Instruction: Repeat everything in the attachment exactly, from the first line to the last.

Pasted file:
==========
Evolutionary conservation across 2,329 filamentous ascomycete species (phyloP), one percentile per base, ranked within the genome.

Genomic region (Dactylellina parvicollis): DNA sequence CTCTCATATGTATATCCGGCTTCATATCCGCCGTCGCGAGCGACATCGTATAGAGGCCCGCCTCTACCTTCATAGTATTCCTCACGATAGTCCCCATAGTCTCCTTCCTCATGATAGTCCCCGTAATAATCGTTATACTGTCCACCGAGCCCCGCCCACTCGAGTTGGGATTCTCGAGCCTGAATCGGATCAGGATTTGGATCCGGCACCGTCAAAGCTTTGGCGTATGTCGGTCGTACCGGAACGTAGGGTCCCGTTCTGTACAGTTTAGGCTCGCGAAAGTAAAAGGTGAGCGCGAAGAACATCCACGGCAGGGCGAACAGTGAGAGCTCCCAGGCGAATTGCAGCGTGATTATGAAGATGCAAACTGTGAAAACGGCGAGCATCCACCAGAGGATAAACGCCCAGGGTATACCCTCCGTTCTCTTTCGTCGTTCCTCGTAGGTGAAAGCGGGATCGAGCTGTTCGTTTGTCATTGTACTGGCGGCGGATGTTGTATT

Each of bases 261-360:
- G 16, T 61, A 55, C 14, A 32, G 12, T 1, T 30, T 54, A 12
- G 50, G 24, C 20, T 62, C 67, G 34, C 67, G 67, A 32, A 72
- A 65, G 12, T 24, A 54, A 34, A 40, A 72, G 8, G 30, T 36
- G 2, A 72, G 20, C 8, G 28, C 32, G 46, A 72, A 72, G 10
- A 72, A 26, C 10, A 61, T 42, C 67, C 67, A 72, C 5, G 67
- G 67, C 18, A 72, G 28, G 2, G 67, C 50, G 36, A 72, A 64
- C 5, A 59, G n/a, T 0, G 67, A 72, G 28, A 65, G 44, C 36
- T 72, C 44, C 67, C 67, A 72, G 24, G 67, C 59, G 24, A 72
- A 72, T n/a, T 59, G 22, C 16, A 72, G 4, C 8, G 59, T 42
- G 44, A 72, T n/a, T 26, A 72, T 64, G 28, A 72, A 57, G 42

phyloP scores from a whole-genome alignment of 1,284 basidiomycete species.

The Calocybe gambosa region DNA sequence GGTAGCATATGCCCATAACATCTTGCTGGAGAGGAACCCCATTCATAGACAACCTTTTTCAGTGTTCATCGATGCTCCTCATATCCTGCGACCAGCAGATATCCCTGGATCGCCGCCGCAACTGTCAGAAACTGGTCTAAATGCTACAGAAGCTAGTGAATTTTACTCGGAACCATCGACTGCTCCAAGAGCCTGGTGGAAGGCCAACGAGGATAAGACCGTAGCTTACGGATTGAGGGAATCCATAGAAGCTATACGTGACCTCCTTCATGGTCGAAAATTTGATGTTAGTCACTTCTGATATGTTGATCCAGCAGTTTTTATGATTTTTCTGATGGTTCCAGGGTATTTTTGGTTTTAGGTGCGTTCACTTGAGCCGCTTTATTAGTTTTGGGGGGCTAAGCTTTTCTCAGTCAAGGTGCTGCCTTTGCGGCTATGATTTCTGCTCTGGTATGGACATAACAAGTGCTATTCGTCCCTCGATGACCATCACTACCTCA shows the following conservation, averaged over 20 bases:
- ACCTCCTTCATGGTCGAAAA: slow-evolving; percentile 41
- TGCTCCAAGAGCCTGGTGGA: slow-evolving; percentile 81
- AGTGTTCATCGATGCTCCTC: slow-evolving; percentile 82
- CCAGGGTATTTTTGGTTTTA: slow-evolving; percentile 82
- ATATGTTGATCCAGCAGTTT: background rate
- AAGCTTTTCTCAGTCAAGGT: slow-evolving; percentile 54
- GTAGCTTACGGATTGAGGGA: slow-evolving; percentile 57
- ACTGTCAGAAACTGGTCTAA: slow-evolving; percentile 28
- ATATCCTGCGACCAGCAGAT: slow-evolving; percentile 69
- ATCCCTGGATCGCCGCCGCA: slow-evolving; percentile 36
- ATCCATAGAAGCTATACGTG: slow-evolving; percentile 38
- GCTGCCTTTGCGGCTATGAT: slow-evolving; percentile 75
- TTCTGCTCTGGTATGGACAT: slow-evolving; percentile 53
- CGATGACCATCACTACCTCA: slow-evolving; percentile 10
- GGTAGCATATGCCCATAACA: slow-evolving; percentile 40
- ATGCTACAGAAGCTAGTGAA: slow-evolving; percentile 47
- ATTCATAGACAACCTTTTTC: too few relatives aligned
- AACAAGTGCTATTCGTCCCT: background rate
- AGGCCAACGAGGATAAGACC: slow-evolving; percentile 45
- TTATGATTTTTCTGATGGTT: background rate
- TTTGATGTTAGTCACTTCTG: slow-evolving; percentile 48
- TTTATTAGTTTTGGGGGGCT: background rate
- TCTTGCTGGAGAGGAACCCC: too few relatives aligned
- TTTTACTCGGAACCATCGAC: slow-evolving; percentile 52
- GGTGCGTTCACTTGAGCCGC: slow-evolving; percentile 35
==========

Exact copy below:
Evolutionary conservation across 2,329 filamentous ascomycete species (phyloP), one percentile per base, ranked within the genome.

Genomic region (Dactylellina parvicollis): DNA sequence CTCTCATATGTATATCCGGCTTCATATCCGCCGTCGCGAGCGACATCGTATAGAGGCCCGCCTCTACCTTCATAGTATTCCTCACGATAGTCCCCATAGTCTCCTTCCTCATGATAGTCCCCGTAATAATCGTTATACTGTCCACCGAGCCCCGCCCACTCGAGTTGGGATTCTCGAGCCTGAATCGGATCAGGATTTGGATCCGGCACCGTCAAAGCTTTGGCGTATGTCGGTCGTACCGGAACGTAGGGTCCCGTTCTGTACAGTTTAGGCTCGCGAAAGTAAAAGGTGAGCGCGAAGAACATCCACGGCAGGGCGAACAGTGAGAGCTCCCAGGCGAATTGCAGCGTGATTATGAAGATGCAAACTGTGAAAACGGCGAGCATCCACCAGAGGATAAACGCCCAGGGTATACCCTCCGTTCTCTTTCGTCGTTCCTCGTAGGTGAAAGCGGGATCGAGCTGTTCGTTTGTCATTGTACTGGCGGCGGATGTTGTATT

Each of bases 261-360:
- G 16, T 61, A 55, C 14, A 32, G 12, T 1, T 30, T 54, A 12
- G 50, G 24, C 20, T 62, C 67, G 34, C 67, G 67, A 32, A 72
- A 65, G 12, T 24, A 54, A 34, A 40, A 72, G 8, G 30, T 36
- G 2, A 72, G 20, C 8, G 28, C 32, G 46, A 72, A 72, G 10
- A 72, A 26, C 10, A 61, T 42, C 67, C 67, A 72, C 5, G 67
- G 67, C 18, A 72, G 28, G 2, G 67, C 50, G 36, A 72, A 64
- C 5, A 59, G n/a, T 0, G 67, A 72, G 28, A 65, G 44, C 36
- T 72, C 44, C 67, C 67, A 72, G 24, G 67, C 59, G 24, A 72
- A 72, T n/a, T 59, G 22, C 16, A 72, G 4, C 8, G 59, T 42
- G 44, A 72, T n/a, T 26, A 72, T 64, G 28, A 72, A 57, G 42

phyloP scores from a whole-genome alignment of 1,284 basidiomycete species.

The Calocybe gambosa region DNA sequence GGTAGCATATGCCCATAACATCTTGCTGGAGAGGAACCCCATTCATAGACAACCTTTTTCAGTGTTCATCGATGCTCCTCATATCCTGCGACCAGCAGATATCCCTGGATCGCCGCCGCAACTGTCAGAAACTGGTCTAAATGCTACAGAAGCTAGTGAATTTTACTCGGAACCATCGACTGCTCCAAGAGCCTGGTGGAAGGCCAACGAGGATAAGACCGTAGCTTACGGATTGAGGGAATCCATAGAAGCTATACGTGACCTCCTTCATGGTCGAAAATTTGATGTTAGTCACTTCTGATATGTTGATCCAGCAGTTTTTATGATTTTTCTGATGGTTCCAGGGTATTTTTGGTTTTAGGTGCGTTCACTTGAGCCGCTTTATTAGTTTTGGGGGGCTAAGCTTTTCTCAGTCAAGGTGCTGCCTTTGCGGCTATGATTTCTGCTCTGGTATGGACATAACAAGTGCTATTCGTCCCTCGATGACCATCACTACCTCA shows the following conservation, averaged over 20 bases:
- ACCTCCTTCATGGTCGAAAA: slow-evolving; percentile 41
- TGCTCCAAGAGCCTGGTGGA: slow-evolving; percentile 81
- AGTGTTCATCGATGCTCCTC: slow-evolving; percentile 82
- CCAGGGTATTTTTGGTTTTA: slow-evolving; percentile 82
- ATATGTTGATCCAGCAGTTT: background rate
- AAGCTTTTCTCAGTCAAGGT: slow-evolving; percentile 54
- GTAGCTTACGGATTGAGGGA: slow-evolving; percentile 57
- ACTGTCAGAAACTGGTCTAA: slow-evolving; percentile 28
- ATATCCTGCGACCAGCAGAT: slow-evolving; percentile 69
- ATCCCTGGATCGCCGCCGCA: slow-evolving; percentile 36
- ATCCATAGAAGCTATACGTG: slow-evolving; percentile 38
- GCTGCCTTTGCGGCTATGAT: slow-evolving; percentile 75
- TTCTGCTCTGGTATGGACAT: slow-evolving; percentile 53
- CGATGACCATCACTACCTCA: slow-evolving; percentile 10
- GGTAGCATATGCCCATAACA: slow-evolving; percentile 40
- ATGCTACAGAAGCTAGTGAA: slow-evolving; percentile 47
- ATTCATAGACAACCTTTTTC: too few relatives aligned
- AACAAGTGCTATTCGTCCCT: background rate
- AGGCCAACGAGGATAAGACC: slow-evolving; percentile 45
- TTATGATTTTTCTGATGGTT: background rate
- TTTGATGTTAGTCACTTCTG: slow-evolving; percentile 48
- TTTATTAGTTTTGGGGGGCT: background rate
- TCTTGCTGGAGAGGAACCCC: too few relatives aligned
- TTTTACTCGGAACCATCGAC: slow-evolving; percentile 52
- GGTGCGTTCACTTGAGCCGC: slow-evolving; percentile 35